One of the roles of the Fair Work Ombudsman (FWO) is to investigate workplace matters, particularly with a view to protecting the most vulnerable workers.
The FWO has statutory powers to carry out investigations and make findings. It does so either on its own initiative (such as carrying out random audits of businesses) or because an employee has made a complaint to it.
Fair Work Ombudsman investigations
FWO investigations often involve an assessment of whether employees are being paid correctly and provided with the correct employment entitlements (eg leave, breaks, etc) and whether employers have kept proper employee records.
Ideally, employers should be aware of their obligations to employees before any investigation by the FWO occurs.
In Australia, the majority of employees are covered by an industry or occupation specific modern award which sets out minimum terms and conditions of employment (including minimum wages based on their duties, qualifications, age and experience). Determining which award applies to your staff can be a daunting task and EI Legal frequently advises clients on award coverage and their obligations to employees under the award.
If employers fully understand their obligations to employees and organise their affairs appropriately, they should have nothing to fear from an FWO investigation.
For employers who face an FWO investigation who are less clear about their obligations, it is often advisable to seek legal advice to understand the investigation process, the possible risks for the business (and for individuals running the business personally) and to make sure you have advice about your obligations going forward.
What will happen in an FWO investigation?
An FWO investigation will often involve an (unannounced) visit to your workplace where you and your staff will be interviewed. Businesses will often be required to provide employment records (time-sheets, payslips, banking records, etc) so that the FWO can assess whether employees have been paid correctly.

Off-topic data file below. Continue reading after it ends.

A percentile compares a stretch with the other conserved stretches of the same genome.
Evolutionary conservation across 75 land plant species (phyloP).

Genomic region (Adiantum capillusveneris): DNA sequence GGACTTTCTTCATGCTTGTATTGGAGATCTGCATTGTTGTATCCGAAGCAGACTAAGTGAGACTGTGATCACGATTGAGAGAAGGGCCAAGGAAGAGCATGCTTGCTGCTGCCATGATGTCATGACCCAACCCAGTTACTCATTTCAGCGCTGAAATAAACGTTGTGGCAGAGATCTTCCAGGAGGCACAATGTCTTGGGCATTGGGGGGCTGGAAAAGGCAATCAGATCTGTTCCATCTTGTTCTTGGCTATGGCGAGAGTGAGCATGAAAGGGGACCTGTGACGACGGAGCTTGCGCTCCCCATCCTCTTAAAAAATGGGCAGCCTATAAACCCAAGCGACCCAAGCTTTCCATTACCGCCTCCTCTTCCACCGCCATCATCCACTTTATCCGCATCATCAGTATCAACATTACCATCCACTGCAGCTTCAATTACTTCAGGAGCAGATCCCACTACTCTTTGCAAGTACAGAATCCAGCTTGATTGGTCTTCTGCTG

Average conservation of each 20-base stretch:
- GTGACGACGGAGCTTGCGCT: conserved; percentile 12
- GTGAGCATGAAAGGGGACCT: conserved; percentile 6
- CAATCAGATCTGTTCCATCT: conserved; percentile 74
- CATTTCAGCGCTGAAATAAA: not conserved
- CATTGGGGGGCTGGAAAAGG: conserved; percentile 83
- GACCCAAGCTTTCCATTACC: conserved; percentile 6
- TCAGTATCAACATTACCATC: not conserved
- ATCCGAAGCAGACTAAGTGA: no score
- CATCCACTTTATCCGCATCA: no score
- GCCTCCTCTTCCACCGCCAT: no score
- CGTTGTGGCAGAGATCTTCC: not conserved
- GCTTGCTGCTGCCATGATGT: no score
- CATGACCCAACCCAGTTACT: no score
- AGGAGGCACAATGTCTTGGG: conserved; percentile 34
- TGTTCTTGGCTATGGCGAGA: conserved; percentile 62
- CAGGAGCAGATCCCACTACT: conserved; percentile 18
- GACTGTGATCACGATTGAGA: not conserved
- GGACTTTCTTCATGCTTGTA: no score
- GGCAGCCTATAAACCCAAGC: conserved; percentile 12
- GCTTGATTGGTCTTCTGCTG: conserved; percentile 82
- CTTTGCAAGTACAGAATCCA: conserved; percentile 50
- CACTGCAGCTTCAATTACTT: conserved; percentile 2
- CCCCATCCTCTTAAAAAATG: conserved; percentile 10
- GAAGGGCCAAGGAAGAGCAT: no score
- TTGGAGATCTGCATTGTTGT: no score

If the FWO determines – after their investigation – that the employer has breached the minimum requirements set out in the Fair Work Act 2009 (Cth) or a modern award, they have the power to apply to the court for a financial penalty against the business (as well as an order that any underpayments against employees are made good). It is usual for the FWO to also make applications to the court against officers of the business (eg directors, HR managers, etc) to be held personally liable for contraventions.
If you find yourself subject to such litigation it is advisable to seek legal advice. Given the significant financial penalties individuals can face, it is often beneficial to be represented by an employment lawyer if you are defending any proceedings. A lawyer will also be able to argue why – if you are held to have been involved in a contravention of the law – any penalty awarded should be at the lower end of the scale.
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